in the past was considered to be a bad word as
everybody believed that although society would be
governed in the interest of the majority, it would
restrict individuals freedom and all the goods of
more recently there is a near-universal agreement that
democracy epitomizes the best form of government and
thus in most societies has become highly desirable.
however takes on two forms, that of a representative
democracy and a participatory democracy.
democracy occurs when citizens elect representatives
who then engage in governing and a participatory
democracy occur when all people are directly involved
in political decision making.
considering if state power should rest with ‘the
people’ one should take into account the
characteristics of the various forms of a democracy
coupled with its problems and appeals.
are many different ideas and definitions which come to
mind when mentioning democracy, all of which are
somehow related. To put it simply, democracy is
when the people rule.
the past it was considered to be a bad thing as
individual freedom might be restricted in favour of
have certainly changed and democracy has become by far
the favourite amongst the various nations. By the
middle of the 20th century,
every independent country in the world, with a few
exeptions, had a government that, in structure,
embodied some of the principles of democracy.
its ideals have been widely professed, the practice of
democracy has been different in many countries.
takes two basic forms, namely participatory and
the first case, people of the land play an active role
in governing, while elected representatives are placed
in the decision-making position.
countries prefer either of the two types of
democracies, but as we shall see, both have their
downfalls. Democracy has many pros and cons and we
must weight it up in order to determine if state power
should in fact rest with the “the people”.
The structure of student B’s paragraph is modelled very
closely on Student A’s. Student B has not used student A’s
exact words, but has plagiarised in rewording each copied
component of student A’s paragraph.
Copying from a web source - with acknowledgement
but without quotation marks
Internet source - sample paragraph
Student C - corresponding
these questions is the paradox of every government.
Man in a state of nature has maximum freedom
limited only by his strength and ability to survive.
For protection he establishes a government which, to
endure, must limit his freedom. One against the other,
liberty and security are in constant conflict.
The dilemma becomes acute whenever the forces of
safety and order outweigh those of freedom, when even
the most trifling human activity is regulated by the
State, or conversely, whenever the abuses of liberty
bid fair to destroy society, when civil war – in
Hobbes’ phrase of “every man against every man”
– or anarchy threatens. How to steer between the
two extremes, tyranny and anarchy, how to conserve the
State for its essential functions and an ultimate of
liberty, this is at the bottom of the controversy
between the individual and majority rule.
the Liberal Democracy (the general ideology of
democratic states of today) there is the underlying
paradox of every government. Man in a state of nature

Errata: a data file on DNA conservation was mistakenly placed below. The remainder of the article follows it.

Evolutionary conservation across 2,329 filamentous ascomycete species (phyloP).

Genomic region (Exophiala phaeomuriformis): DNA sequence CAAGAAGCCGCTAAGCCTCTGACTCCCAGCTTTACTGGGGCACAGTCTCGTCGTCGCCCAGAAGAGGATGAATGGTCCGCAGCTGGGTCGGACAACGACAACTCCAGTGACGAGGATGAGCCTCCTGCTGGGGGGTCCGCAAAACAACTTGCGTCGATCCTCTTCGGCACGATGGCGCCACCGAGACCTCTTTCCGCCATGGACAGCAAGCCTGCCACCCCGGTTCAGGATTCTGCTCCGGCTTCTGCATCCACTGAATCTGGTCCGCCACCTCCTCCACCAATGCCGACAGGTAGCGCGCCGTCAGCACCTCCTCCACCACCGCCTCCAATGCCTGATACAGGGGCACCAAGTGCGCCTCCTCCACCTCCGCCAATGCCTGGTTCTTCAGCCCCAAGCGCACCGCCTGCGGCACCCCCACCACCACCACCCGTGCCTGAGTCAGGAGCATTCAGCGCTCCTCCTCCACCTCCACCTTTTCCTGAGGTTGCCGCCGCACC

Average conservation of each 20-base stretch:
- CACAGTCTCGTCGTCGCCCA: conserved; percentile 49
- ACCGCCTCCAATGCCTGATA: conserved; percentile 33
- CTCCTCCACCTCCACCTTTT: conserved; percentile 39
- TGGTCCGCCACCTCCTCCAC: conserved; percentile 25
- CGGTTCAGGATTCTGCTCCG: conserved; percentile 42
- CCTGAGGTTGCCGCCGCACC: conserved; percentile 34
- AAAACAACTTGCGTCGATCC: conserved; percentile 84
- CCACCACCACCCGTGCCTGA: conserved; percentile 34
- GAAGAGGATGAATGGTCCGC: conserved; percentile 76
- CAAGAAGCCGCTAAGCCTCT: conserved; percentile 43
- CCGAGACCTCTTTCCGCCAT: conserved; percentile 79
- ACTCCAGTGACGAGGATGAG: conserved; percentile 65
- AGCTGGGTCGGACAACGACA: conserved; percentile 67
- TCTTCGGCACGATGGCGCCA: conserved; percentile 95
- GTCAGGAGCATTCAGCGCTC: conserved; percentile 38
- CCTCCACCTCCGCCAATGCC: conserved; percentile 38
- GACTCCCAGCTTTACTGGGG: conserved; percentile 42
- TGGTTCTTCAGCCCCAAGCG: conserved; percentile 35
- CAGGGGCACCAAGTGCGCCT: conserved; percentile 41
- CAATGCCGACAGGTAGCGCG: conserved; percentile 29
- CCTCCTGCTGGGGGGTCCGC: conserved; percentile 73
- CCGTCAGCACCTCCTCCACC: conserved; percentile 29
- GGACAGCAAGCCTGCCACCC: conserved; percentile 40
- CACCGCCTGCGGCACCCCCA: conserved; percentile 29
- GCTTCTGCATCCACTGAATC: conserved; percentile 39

has maximum freedom limited only by his strength and
ability to survive. For protection he establishes
government which, to endure, must limit his freedom.
One against the other, liberty and security are in
constant conflict (www.libertyhaven.com/
26/09/2000). With this, how to steer between the
two extremes, tyranny and anarchy, how to conserve the
state for its essential functions and an ultimate of
liberty, this is at the bottom of the controversy
between the individual and majority rule
Whole sentences and phrases have been lifted
from the source without indicating that words have been quoted
verbatim. That student C has faithfully acknowledged the
source of each copied sentence does not mean that plagiarism
has been avoided. Had student C used quotation marks,
plagiarism would have been avoided. However, it would not have
made for a good essay, especially since most of the rest of
the essay consists of “cutting and pasting” from this and
Copying from a published source without
Source - two paragraphs
Student D - corresponding
that someone is fleeing from
a murderer and tells you he is going home to hide.
Then the murderer comes along and asks where the first
man went. You believe that if you
tell the truth, the murderer will find his victim
and kill him. Furthermore, suppose the murderer is
already headed in the right direction, and you believe
that if you simply remain silent, he will find his
victim and kill him. What should you do?
might call this the Case of the Inquiring Murderer. In
this case, most of us would think it is obvious
that we should lie. Of course, we don’t think
we should go about lying as a general rule, but in
these specific circumstances it seems the right thing
After all, we might say, which is more important,
telling the truth or saving someone’s life?
Surely in a case such as this lying is justified.
is a major problem with this kind of argument. For
example, imagine that someone is running away from a
murderer and tells you he is going home to hide. The
murderer then comes along and asks you where the man
went. You are sure that if you tell the truth the
murderer will find the man and kill him. What would
you do? Most of us would think that in this case it is
obvious that we should lie, since it seems like the
right thing to do. After all, saving someone’s life
is far more important than telling the truth.
Student D has quoted verbatim (with the
occasional rephrasing) from the source, but has not
acknowledged that source. Changing the occasional word and
slightly rephrasing the source, as student D has done, does
not avoid plagiarism.
Page last updated:
2009/10/02 11:59:43 AM